Algebra I lays the foundation for all higher mathematics. This course will cover
expressions, equations, integers, axioms, polynomials, quadratic equations, linear
functions, exponents, radicals, rational expressions, and inequalities.
Dear Students and Parents/Guardians,
As part of a standards-based curriculum, you/your student will be engaged in a
variety of instructional strategies and assessments. Through presentations, interviews,
pictures, project journals, reflective writing, peer critique, and videotape I hope to
record the progress of your/your student's learning. My goal is to enhance all students'
learning through reflective practice, a framework for learning that my colleagues and I
have found motivating and effective.
One of the strategies that I employ to cultivate my own learning as an educator is
to share what I do in my class with others--teachers, administrators, parents, students,
and professionals in and outside of the Torrey Pines High School community. In a few weeks
I will send home a letter describing more details of the project I have in mind and will
be asking for your permission to share your student's work with others.
I am looking forward to this new school year with much enthusiasm. Each student
will have the opportunity to explore new mathematical ideas and share what they have
learned with others. If you have any questions or concerns please contact me through the
school at (858) 755-0125 ext. 2120 (voice mail only) or email@example.com (e-mail preferred).
Estoy anticipando con mucho entusiasmo este nuevo a�o escolar. Cada estudiante
tendr� la oportunidad de explorar nuevas ideas matem�ticas y compartir lo aprendido con
otros. Si tiene algunas preguntas o preocupaciones, por favor me llama a la escuela a
(858) 755-0125 ext. 2120 o firstname.lastname@example.org.
Students in Ms. Browns classes recommend the following for success in class:
Homework is assigned each class period. Homework is due at the beginning
of the next class period. Students are to turn in assignments to the basket
by the classroom door. While students work on the Warm-Up assignment during
the first few minutes of class, Ms. Brown checks each assignment briefly for
completion and gives it a score from 0 to 5. Assignments are then
returned to the students. All answers not listed in the back of the book are
read out loud and students are given an opportunity to ask questions
about the assignment. Students are allowed and encouraged to make corrections to
the assignment and may copy down any problems done on the board for
clarification. After the class is satisfied that all questions have been
answered, students exchange papers for accuracy grading. Ms. Brown
places detailed solutions to about 5 of the assigned problems on the board
and tells students exactly what to look for to award each half-point for a
total of 5 more points. (Students do not know ahead of time which problems
will be graded.)
This process sounds more complicated than it actually is. I have found it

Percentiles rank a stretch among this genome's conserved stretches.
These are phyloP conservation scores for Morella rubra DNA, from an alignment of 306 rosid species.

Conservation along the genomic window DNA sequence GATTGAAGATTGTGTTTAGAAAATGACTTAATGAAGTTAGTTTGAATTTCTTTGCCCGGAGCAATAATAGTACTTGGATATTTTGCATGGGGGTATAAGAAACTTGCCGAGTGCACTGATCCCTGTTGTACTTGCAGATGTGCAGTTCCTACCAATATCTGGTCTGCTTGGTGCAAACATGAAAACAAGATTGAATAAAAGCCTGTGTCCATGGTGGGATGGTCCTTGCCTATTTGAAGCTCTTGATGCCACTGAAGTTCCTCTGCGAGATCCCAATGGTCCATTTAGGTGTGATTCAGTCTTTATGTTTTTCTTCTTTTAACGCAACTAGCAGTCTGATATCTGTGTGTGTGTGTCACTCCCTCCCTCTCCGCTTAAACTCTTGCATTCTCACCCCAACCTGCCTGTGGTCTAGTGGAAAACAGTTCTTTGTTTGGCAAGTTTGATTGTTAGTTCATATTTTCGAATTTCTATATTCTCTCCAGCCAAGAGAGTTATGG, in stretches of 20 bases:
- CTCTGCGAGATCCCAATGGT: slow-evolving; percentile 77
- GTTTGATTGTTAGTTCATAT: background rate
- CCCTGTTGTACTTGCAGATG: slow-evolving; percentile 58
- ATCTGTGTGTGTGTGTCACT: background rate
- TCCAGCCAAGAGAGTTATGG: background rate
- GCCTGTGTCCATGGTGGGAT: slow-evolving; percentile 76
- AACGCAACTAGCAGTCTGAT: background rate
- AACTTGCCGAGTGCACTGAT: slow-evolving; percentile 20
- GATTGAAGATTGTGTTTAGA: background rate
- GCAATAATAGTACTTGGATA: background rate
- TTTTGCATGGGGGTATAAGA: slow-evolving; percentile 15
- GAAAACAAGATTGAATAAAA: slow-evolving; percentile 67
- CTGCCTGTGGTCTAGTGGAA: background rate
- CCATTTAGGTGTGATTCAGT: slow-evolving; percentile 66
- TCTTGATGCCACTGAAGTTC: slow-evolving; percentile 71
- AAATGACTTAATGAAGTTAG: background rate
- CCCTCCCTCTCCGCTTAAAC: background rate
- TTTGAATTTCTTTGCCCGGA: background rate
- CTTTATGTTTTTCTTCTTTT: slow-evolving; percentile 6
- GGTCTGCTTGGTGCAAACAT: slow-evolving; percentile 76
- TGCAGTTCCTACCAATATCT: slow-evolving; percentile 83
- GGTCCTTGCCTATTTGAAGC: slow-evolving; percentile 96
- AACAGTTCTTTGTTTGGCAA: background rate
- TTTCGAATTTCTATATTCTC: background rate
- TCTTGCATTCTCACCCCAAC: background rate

to be a fair way to grade homework for both completion (up to 5
points for effort) and accuracy (up to 5 points for correctness). In
theory, all students can earn the maximum 10 points on each assignment if
they try hard before class and pay attention and make corrections in class.
Students who figure this out early are usually very successful in my Algebra
60% Tests and Quizzes
30% Homework and Class Work
10% Projects (projects, presentations, group activities, etc.)
100% Final Grade
Please note that grades are updated and posted in the classroom approximately every two
weeks. Progress reports are distributed mid-quarter and are also available upon request: email@example.com.
Any student who is absent on the day of a test or quiz may make it up only at the
following times for the appropriate quarter.
Also, if a student does very poorly on a test, he or she may take that exam to the Math
Center, the Tutoring Center, a parent, a personal tutor, or Ms. Brown for some extra help.
Whoever helps the student needs to sign the original test paper. That exam then becomes a
ticket for a make-up test (different test, same material) which may be taken
at one of the times listed above. This make-up policy for low test scores does not
apply to quizzes.
Students need to come to class, especially on days of tests and quizzes. Students need
to study and do the best that they can on the day of the original exam. On the make-up
days students will only have one hour to make up all needed tests and/or quizzes.
Students who abuse this policy will be denied the opportunity for make-ups.
If you have any questions or concerns about this policy or your students progress
in class, please feel free to contact me at school (firstname.lastname@example.org). Also,
continue to check my web site for updates,
course policies, and other information and activities for students.
Links to Practice Self-Tests Below
Text: Algebra I: California Edition,
Prentice Hall, � 2001 (Publisher�s
Please note that these outlines are subject to change and that some
teachers will cover the material in a different order.
If you have trouble reading the PDF files, try downloading the most recent
version of Adobe Reader.
Below are links to multiple choice self-tests for each chapter. These are on
Hall web site for students to use along with this textbook.